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Modern broadband red and blue LEDs efficiently generate light that matches exactly with plants’ spectral requirements. LEDs are thus being increasingly used all over the world for indoor cultivation of a wide variety of plants. Experiments on LED-powered crop cultivation have also been carried out on the international space station.

The rising popularity of LED-based solid-state lighting systems is backed by cutting-edge research to support consumer expectations. A great deal of R&D on LED materials, processing techniques and device design is being carried out in academic, industrial and government laboratories around the world. Some of it is aimed at further improving the already impressive efficiency of these devices and bringing down their manufacturing cost while other work explores the quality of light generated by LEDs and ways of further prolonging their useful lifetime. Besides these, highly specialised LEDs for niche applications are also under development so that we will see their uses proliferate even more in the coming years.

Perhaps most industrial R&D effort at this time is being directed at reducing the cost of production of blue-emitting gallium nitride LEDs. The main focus of attention is on replacing the sapphire substrate, on which gallium nitride LED device layers are grown, with silicon. If this can be done successfully then there will be great cost benefits to the LED industry. This is because sapphire substrates are significantly more expensive than silicon wafers and are also mostly available as only two inch diameter wafers. Much larger silicon wafers, with diameters as large as twelve inches, are commercially available at low cost, thanks to the silicon integrated circuit industry that uses such wafers for making a wide variety of analogue and digital chips. If gallium nitride can be grown on large diameter silicon wafers then each wafer will yield vastly more LED devices than the usual two inch diameter sapphire wafer. This is the principal driver for lowering the cost of LED chips. The main impediment in growing device-quality gallium nitride on silicon is the propensity for the gallium nitride layer to crack due to mismatch in the lattice parameter (distance between atoms) of gallium nitride and silicon (see figure 8 – left). Progress has been made in solving this problem by a variety of means such as growing gallium nitride on pre-patterned silicon wafers where the growth stress is accommodated in the ridges, leaving pristine gallium nitride in between (see figure 8 – right). There are several other benefits that result from changing the substrate from sapphire wafers to silicon wafers. Readily available equipment originally designed for processing silicon wafers can be used for fabricating LED wafers. In contrast to sapphire, the silicon base can be easily removed from gallium nitride-on-silicon wafers, freeing the actual LED structure which can then be placed on a metal substrate for much improved heat removal. This way much higher brightness LEDs can be easily produced. Several major LED manufacturers, such as Lumileds, Bridgelux and Lattice Power have active programmes in this area with expectations of large scale market introduction next year.

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Figure8. Cracking visible on a gallium nitride-on-silicon wafer (left). The wafer tends to crack due to mismatched thermal expansion coefficient and lattice parameters of gallium nitride and silicon. This can be avoided by growing gallium nitride on a silicon wafer pre-patterned with a checker-board pattern (right). Inset shows close-up of a square section of this wafer with no visible cracks. Courtesy: Power Lattice Corporation.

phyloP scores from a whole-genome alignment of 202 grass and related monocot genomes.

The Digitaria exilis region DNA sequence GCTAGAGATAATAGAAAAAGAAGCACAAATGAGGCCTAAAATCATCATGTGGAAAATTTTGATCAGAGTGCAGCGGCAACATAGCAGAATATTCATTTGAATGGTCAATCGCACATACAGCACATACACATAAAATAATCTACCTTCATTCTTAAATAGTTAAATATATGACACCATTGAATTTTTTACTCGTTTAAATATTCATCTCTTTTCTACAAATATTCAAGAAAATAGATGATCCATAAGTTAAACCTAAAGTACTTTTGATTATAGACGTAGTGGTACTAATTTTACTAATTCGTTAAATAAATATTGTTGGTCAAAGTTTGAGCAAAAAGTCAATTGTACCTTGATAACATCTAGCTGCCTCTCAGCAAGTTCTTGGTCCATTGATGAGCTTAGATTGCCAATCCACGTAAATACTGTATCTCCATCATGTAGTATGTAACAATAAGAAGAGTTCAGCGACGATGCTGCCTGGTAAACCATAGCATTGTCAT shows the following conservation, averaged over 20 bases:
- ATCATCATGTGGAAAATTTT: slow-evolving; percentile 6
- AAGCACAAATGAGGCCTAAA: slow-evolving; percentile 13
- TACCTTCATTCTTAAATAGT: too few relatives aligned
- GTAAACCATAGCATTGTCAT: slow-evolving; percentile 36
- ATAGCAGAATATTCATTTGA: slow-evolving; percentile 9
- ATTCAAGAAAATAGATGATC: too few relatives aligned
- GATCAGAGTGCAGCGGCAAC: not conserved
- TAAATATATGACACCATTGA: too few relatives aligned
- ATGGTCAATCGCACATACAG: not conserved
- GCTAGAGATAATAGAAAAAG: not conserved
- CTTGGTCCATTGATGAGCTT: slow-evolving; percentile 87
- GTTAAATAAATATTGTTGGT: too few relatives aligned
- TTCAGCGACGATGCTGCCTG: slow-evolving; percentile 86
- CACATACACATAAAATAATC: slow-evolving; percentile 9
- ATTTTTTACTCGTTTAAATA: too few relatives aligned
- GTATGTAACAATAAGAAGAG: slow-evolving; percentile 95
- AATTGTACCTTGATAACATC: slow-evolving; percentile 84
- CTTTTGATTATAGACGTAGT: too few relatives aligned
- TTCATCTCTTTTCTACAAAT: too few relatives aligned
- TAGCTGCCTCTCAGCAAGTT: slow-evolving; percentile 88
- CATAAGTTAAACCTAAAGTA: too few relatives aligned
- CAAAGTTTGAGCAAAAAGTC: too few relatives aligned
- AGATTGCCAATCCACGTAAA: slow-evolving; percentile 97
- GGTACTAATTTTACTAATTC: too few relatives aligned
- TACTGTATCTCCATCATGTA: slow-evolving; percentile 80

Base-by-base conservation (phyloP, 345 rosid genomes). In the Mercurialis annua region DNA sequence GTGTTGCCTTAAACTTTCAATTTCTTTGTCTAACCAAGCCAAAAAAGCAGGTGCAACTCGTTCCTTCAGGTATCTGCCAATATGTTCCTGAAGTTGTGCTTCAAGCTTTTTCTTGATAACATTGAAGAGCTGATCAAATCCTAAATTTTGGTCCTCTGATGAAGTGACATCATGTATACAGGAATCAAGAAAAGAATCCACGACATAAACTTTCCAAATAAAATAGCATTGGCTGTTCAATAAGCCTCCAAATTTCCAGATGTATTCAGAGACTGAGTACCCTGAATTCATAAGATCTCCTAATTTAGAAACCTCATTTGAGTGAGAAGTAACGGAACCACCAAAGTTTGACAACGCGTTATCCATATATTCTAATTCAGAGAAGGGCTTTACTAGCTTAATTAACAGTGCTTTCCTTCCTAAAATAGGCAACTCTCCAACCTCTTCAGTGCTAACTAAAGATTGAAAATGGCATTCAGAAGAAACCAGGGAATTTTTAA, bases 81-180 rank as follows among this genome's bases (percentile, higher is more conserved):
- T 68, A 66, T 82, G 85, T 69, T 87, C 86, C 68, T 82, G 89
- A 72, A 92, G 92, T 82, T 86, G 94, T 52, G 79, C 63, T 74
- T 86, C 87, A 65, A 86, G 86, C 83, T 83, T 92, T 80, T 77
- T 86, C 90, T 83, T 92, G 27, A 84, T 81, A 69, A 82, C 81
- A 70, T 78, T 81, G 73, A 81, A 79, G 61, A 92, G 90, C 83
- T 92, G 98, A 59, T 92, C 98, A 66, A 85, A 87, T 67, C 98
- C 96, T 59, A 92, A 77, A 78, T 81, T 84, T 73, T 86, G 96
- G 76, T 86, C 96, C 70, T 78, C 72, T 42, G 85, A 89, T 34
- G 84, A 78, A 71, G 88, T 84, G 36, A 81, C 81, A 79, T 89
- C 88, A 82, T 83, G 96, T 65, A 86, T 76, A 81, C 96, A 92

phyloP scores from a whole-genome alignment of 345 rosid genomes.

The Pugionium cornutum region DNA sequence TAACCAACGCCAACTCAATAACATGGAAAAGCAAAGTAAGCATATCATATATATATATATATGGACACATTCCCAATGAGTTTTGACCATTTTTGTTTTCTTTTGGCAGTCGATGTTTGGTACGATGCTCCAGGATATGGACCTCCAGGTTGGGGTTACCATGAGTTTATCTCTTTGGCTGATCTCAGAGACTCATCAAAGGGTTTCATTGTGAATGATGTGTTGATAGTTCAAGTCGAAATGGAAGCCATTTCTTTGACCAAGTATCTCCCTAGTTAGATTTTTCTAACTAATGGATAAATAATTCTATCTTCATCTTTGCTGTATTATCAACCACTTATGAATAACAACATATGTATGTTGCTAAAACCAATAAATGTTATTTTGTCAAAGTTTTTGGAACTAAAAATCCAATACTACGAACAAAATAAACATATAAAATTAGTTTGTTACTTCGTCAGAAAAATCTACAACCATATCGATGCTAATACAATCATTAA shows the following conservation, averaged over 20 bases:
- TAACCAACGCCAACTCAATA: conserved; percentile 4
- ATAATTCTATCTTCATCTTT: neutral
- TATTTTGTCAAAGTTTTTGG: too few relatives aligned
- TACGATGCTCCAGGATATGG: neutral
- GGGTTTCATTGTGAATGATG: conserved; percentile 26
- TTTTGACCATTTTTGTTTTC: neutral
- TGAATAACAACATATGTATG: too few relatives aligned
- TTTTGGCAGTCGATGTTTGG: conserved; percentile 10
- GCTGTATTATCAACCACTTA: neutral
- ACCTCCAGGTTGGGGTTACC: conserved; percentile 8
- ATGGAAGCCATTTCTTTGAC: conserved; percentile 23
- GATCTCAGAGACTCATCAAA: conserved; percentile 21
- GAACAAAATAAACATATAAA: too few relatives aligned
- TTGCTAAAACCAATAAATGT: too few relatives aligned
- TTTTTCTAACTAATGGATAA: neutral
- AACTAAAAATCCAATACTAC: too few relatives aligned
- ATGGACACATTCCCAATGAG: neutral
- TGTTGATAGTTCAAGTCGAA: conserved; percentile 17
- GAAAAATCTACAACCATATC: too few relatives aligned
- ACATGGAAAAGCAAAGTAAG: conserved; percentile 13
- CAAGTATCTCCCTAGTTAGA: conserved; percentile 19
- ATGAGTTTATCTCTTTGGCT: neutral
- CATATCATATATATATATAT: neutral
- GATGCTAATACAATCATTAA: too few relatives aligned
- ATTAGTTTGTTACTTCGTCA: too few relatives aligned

Figure8. Cracking visible on a gallium nitride-on-silicon wafer (left). The wafer tends to crack due to mismatched thermal expansion coefficient and lattice parameters of gallium nitride and silicon. This can be avoided by growing gallium nitride on a silicon wafer pre-patterned with a checker-board pattern (right). Inset shows close-up of a square section of this wafer with no visible cracks. Courtesy: Power Lattice Corporation.

Other prominent research themes include work on zinc oxide – a promising alternative to gallium nitride for making blue LEDs. Making p-type zinc oxide is still a problem and thus research continues on new ways for doping zinc oxide to produce good p-type material. Several research groups are also working on the growth of ultra-narrow columns of gallium nitride called quantum wires that exhibit higher efficiency in light emission. Scientists from Osram, in particular, have reported significant advances in their quest for quantum wire LEDs. Yet other research collaborations have been exploring the incorporation of colour-converting cadmium selenide quantum dots with gallium nitride LEDs to produce narrow-band LEDs of high colour purity. Several research laboratories are also busy improving the structure of LED device layers in an effort to boost their efficiency by eliminating mechanisms that lead to non-radiative energy loss in LEDs.

With so much being staked on LEDs and the promise of many further developments in the near future, the prospects for solid-state lighting are brighter than ever before. Half a decade from now, LED bulbs and luminaires will be as commonplace as incandescent lamps are at the time of this writing. In another few years after that, traditional tungsten filament lamps will seem as quaint as vacuum tubes; completing the revolution to an era dominated by semiconductor-based light sources.


The author, Faiz Rahman, is a technology officer at Electrospell Ltd, UK.

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